ALBANY — Gov. Andrew Cuomo announced Friday that the state will allow wedding receptions to resume March 15 at 50% venue capacity or a maximum of 150 people. Events must also be approved by the local health department.

“Going forward, we are very excited about the possibility of reopening venues with testing.” Gov. Cuomo said Friday. “We demonstrated it in Buffalo at the Buffalo Bills playoff game. Seven thousand people tested before they went into the stadium. We’ve had virtually no cases of spread from that game, 7,000 people.”

“We’re not going to have the full vaccine for many, many months. In New York, we want to use testing as the key to reopening events and we tested it in Buffalo and we want to start to extend it,” he said.

Despite the good news, the governor warned that things can change at anytime, noting that while vaccinations continue, there are concerns about highly contagious COVID strains and the still-rising death toll.

Lovestruck diners are also in luck as restaurants in New York City can once again serve customers indoors starting on Valentine’s Day.

Amid a post-holiday decline in COVID cases and hospitalizations, the governor said that Big Apple eateries will be allowed to reopen their doors with a strict 25% capacity limit as long as numbers continue to decline.

“Twenty-five percent is better than zero, and that’s where we are now,” Cuomo said during a press briefing from Albany. “If hell develops and the sky falls and a new variant explodes onto the scene, then we’ll have the opposite problem.”

The governor noted that New York City’s positivity rate has dropped from a high of 7.1% on Jan. 5 to just below 5% as of Jan. 28, a good indicator that the city has rounded a curve.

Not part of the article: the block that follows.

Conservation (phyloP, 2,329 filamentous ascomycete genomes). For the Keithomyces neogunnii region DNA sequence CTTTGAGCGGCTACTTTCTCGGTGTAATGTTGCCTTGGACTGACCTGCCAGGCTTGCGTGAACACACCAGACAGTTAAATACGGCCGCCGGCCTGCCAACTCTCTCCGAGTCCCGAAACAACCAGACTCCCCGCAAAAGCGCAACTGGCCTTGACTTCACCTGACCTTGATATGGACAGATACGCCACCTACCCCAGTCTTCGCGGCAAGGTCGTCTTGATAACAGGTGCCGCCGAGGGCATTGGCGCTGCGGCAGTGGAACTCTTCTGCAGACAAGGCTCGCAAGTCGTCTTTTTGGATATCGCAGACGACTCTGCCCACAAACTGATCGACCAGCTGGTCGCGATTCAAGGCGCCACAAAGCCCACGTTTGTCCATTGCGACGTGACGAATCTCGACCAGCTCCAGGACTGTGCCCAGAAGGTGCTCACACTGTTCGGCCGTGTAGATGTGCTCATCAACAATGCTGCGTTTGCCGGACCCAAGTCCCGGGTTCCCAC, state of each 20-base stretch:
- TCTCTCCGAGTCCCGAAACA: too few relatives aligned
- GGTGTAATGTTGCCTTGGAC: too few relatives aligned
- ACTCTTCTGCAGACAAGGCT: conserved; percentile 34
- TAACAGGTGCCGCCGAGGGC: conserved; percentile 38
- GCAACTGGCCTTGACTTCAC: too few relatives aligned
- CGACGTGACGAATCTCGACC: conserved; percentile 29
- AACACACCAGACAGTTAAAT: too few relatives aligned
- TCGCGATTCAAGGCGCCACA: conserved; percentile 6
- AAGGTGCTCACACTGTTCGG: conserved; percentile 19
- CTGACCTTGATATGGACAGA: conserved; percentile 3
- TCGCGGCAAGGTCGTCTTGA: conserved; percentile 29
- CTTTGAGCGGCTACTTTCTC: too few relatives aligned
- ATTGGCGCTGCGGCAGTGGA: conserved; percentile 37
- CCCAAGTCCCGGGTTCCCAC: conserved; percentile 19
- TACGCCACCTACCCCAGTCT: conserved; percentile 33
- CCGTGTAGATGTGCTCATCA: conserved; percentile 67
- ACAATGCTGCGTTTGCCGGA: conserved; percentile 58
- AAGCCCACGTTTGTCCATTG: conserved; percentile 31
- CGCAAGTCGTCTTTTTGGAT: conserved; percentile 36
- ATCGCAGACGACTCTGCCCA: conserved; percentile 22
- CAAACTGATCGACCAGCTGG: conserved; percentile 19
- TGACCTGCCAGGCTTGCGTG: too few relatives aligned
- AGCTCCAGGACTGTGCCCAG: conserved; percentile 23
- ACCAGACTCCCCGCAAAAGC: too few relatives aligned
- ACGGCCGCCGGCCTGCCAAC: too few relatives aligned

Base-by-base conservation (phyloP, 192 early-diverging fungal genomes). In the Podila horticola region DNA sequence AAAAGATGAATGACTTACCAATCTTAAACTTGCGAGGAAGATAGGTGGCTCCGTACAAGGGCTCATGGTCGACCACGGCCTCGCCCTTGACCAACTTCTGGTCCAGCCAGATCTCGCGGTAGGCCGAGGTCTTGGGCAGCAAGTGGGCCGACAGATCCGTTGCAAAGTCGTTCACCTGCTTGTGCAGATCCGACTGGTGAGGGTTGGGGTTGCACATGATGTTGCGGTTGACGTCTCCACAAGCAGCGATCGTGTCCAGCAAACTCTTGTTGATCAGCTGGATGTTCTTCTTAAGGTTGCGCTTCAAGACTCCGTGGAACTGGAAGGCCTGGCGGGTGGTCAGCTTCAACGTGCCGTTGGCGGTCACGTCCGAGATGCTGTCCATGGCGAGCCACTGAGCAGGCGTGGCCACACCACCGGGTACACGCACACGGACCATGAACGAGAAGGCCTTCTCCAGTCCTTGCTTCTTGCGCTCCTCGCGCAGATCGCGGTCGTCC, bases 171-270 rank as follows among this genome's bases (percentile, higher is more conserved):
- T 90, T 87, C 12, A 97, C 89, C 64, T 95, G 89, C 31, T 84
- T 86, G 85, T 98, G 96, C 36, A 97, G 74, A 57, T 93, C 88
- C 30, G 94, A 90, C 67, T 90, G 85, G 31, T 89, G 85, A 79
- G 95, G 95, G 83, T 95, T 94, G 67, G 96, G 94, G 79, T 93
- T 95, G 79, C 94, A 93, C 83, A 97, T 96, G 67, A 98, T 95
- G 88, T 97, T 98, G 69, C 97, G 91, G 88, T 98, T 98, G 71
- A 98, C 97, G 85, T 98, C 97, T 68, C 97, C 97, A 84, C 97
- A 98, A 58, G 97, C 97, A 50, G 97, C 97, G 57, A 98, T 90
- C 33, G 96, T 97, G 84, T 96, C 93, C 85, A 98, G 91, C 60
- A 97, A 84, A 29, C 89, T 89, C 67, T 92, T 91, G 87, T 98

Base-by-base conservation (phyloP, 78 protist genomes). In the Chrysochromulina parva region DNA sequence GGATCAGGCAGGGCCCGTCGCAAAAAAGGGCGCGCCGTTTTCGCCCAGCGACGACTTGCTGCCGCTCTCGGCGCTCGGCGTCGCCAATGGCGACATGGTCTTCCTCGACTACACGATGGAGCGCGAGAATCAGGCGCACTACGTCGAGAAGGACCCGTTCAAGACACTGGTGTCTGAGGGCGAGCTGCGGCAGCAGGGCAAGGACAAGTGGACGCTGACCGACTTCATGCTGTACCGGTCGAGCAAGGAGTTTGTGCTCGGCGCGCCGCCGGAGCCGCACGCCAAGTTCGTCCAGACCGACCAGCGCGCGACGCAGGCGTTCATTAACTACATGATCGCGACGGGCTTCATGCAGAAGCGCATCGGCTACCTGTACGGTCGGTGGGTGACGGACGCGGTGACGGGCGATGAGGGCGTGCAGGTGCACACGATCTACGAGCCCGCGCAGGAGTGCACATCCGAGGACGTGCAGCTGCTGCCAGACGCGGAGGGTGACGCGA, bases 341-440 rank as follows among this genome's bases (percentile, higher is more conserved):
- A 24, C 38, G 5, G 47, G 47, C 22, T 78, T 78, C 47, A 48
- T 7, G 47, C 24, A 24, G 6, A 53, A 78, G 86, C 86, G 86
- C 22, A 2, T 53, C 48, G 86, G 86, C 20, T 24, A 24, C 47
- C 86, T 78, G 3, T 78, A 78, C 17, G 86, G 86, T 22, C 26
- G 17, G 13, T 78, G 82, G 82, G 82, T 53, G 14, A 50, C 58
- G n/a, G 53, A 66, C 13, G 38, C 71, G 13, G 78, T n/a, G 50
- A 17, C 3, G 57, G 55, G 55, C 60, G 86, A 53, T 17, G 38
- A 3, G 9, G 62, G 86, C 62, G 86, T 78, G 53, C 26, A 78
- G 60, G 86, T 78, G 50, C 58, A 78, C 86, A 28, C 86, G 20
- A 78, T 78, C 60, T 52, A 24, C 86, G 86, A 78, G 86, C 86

“All the models project that number to continue to drop,” he said.

“We make decisions based on facts, and based on the numbers, New York City numbers are down,” he said during a briefing in Albany. “But facts change. It sounds inconsistent. We like to think a fact is always a fact. No, facts change. COVID facts change dramatically, and they change often.

“If there are facts, and the facts change, we will have a different situation,” he said.

Cuomo barred indoor dining in the five boroughs in December as COVID-19 cases spiked. Struggling eateries were forced to offer takeout or outdoor seating throughout the holiday season. The shutdown followed a brief two-month reprieve that saw dining rooms open at 25% capacity during the fall.

The announcement was a quick turnaround for the governor, who just days earlier said he was “not contemplating” reversing the current ban on serving customers inside.

While restaurants upstate remain capped at 50% capacity, the governor said earlier in the week he’s not ready to lift a 10 p.m. curfew that applies statewide to establishments that serve alcohol, arguing that late-night revelry could become a problem.

“That is something we’re looking at, but not at this time,” he said Wednesday. “When you keep the restaurants open late that tends to be more problematic, tends to be more crowded, tends to be more drinking.”

Earl Greer, who has owned the Hi-Life bar and restaurant on Amsterdam and W. 83rd Street since 1991, already had Valentine’s Day circled on his calendar before Cuomo’s announcement.

“We are happy to have some indoor dining back,” Greer said. “I think Valentine’s Day may have been selected because it’s a cute day to open. I think if it’s safe, let’s open a week sooner than that. We’ll make the best of it. We’re going to have a jazz saxophonist on the street. The theme will be love is in the air and some love will be happening indoors now, too.”

La Sirene owner Benjamin Cosso, 32, would like Cuomo to move the target date up a couple of weeks. He said his French bistro, on the corner of Amsterdam Ave. and W. 80th Street, could certainly use the business.

“Every improvement is good,” Cosso said. “We wish it’d be earlier than that. It’s good it happened on Valentine’s Day. We are hoping for a crowd.”

Melissa Fleischut, president and CEO of the New York State Restaurant Association, applauded the move, but said more must be done to assist business owners who have faced nearly a year of financial hardship.

“While these are small steps toward reopening the economy, allowing shuttered businesses to welcome back customers is a step in the right direction, nonetheless,” she said. “We will keep doing our part to keep our employees and diners safe so we can continue to make progress toward a full reopening as soon as possible.”

Tribune Wire